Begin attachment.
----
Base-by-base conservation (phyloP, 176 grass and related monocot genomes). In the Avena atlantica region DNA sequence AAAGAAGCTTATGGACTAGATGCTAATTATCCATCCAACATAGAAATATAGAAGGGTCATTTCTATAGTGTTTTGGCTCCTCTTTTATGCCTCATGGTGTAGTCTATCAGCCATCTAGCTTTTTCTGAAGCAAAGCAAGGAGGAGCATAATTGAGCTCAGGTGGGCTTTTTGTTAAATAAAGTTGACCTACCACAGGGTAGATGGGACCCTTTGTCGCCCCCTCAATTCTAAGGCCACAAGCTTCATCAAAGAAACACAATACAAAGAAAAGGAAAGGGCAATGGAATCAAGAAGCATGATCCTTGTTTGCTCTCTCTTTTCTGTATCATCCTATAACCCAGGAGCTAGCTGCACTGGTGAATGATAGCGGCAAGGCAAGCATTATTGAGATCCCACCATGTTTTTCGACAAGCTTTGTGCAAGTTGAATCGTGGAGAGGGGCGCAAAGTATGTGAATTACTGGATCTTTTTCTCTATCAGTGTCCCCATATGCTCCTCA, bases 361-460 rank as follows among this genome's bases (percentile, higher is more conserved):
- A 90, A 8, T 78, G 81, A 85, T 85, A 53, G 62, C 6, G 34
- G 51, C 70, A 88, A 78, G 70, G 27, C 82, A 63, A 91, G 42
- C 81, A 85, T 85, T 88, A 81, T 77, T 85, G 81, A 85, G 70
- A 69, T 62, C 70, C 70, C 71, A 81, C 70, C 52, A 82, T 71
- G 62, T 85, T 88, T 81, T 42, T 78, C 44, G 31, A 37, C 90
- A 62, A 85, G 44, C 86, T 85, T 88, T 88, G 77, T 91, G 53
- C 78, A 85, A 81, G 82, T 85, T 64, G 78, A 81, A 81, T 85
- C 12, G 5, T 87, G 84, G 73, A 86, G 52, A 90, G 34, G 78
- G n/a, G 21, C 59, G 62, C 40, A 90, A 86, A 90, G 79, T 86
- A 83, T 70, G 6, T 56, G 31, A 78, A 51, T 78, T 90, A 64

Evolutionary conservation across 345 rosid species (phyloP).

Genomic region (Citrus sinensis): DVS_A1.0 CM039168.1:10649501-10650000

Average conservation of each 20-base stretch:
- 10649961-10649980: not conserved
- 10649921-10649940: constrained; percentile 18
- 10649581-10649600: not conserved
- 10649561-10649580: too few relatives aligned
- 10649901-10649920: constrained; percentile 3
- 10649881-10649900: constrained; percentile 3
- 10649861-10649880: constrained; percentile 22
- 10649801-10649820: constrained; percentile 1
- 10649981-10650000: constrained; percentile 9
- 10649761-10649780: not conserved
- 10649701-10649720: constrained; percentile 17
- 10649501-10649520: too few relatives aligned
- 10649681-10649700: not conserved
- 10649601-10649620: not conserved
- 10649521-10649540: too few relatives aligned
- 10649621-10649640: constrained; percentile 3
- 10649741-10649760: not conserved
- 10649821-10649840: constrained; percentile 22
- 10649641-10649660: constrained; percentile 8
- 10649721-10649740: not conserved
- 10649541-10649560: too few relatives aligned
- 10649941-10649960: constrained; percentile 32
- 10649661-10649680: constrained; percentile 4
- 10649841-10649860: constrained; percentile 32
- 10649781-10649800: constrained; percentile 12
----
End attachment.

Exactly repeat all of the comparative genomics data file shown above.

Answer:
Base-by-base conservation (phyloP, 176 grass and related monocot genomes). In the Avena atlantica region DNA sequence AAAGAAGCTTATGGACTAGATGCTAATTATCCATCCAACATAGAAATATAGAAGGGTCATTTCTATAGTGTTTTGGCTCCTCTTTTATGCCTCATGGTGTAGTCTATCAGCCATCTAGCTTTTTCTGAAGCAAAGCAAGGAGGAGCATAATTGAGCTCAGGTGGGCTTTTTGTTAAATAAAGTTGACCTACCACAGGGTAGATGGGACCCTTTGTCGCCCCCTCAATTCTAAGGCCACAAGCTTCATCAAAGAAACACAATACAAAGAAAAGGAAAGGGCAATGGAATCAAGAAGCATGATCCTTGTTTGCTCTCTCTTTTCTGTATCATCCTATAACCCAGGAGCTAGCTGCACTGGTGAATGATAGCGGCAAGGCAAGCATTATTGAGATCCCACCATGTTTTTCGACAAGCTTTGTGCAAGTTGAATCGTGGAGAGGGGCGCAAAGTATGTGAATTACTGGATCTTTTTCTCTATCAGTGTCCCCATATGCTCCTCA, bases 361-460 rank as follows among this genome's bases (percentile, higher is more conserved):
- A 90, A 8, T 78, G 81, A 85, T 85, A 53, G 62, C 6, G 34
- G 51, C 70, A 88, A 78, G 70, G 27, C 82, A 63, A 91, G 42
- C 81, A 85, T 85, T 88, A 81, T 77, T 85, G 81, A 85, G 70
- A 69, T 62, C 70, C 70, C 71, A 81, C 70, C 52, A 82, T 71
- G 62, T 85, T 88, T 81, T 42, T 78, C 44, G 31, A 37, C 90
- A 62, A 85, G 44, C 86, T 85, T 88, T 88, G 77, T 91, G 53
- C 78, A 85, A 81, G 82, T 85, T 64, G 78, A 81, A 81, T 85
- C 12, G 5, T 87, G 84, G 73, A 86, G 52, A 90, G 34, G 78
- G n/a, G 21, C 59, G 62, C 40, A 90, A 86, A 90, G 79, T 86
- A 83, T 70, G 6, T 56, G 31, A 78, A 51, T 78, T 90, A 64

Evolutionary conservation across 345 rosid species (phyloP).

Genomic region (Citrus sinensis): DVS_A1.0 CM039168.1:10649501-10650000

Average conservation of each 20-base stretch:
- 10649961-10649980: not conserved
- 10649921-10649940: constrained; percentile 18
- 10649581-10649600: not conserved
- 10649561-10649580: too few relatives aligned
- 10649901-10649920: constrained; percentile 3
- 10649881-10649900: constrained; percentile 3
- 10649861-10649880: constrained; percentile 22
- 10649801-10649820: constrained; percentile 1
- 10649981-10650000: constrained; percentile 9
- 10649761-10649780: not conserved
- 10649701-10649720: constrained; percentile 17
- 10649501-10649520: too few relatives aligned
- 10649681-10649700: not conserved
- 10649601-10649620: not conserved
- 10649521-10649540: too few relatives aligned
- 10649621-10649640: constrained; percentile 3
- 10649741-10649760: not conserved
- 10649821-10649840: constrained; percentile 22
- 10649641-10649660: constrained; percentile 8
- 10649721-10649740: not conserved
- 10649541-10649560: too few relatives aligned
- 10649941-10649960: constrained; percentile 32
- 10649661-10649680: constrained; percentile 4
- 10649841-10649860: constrained; percentile 32
- 10649781-10649800: constrained; percentile 12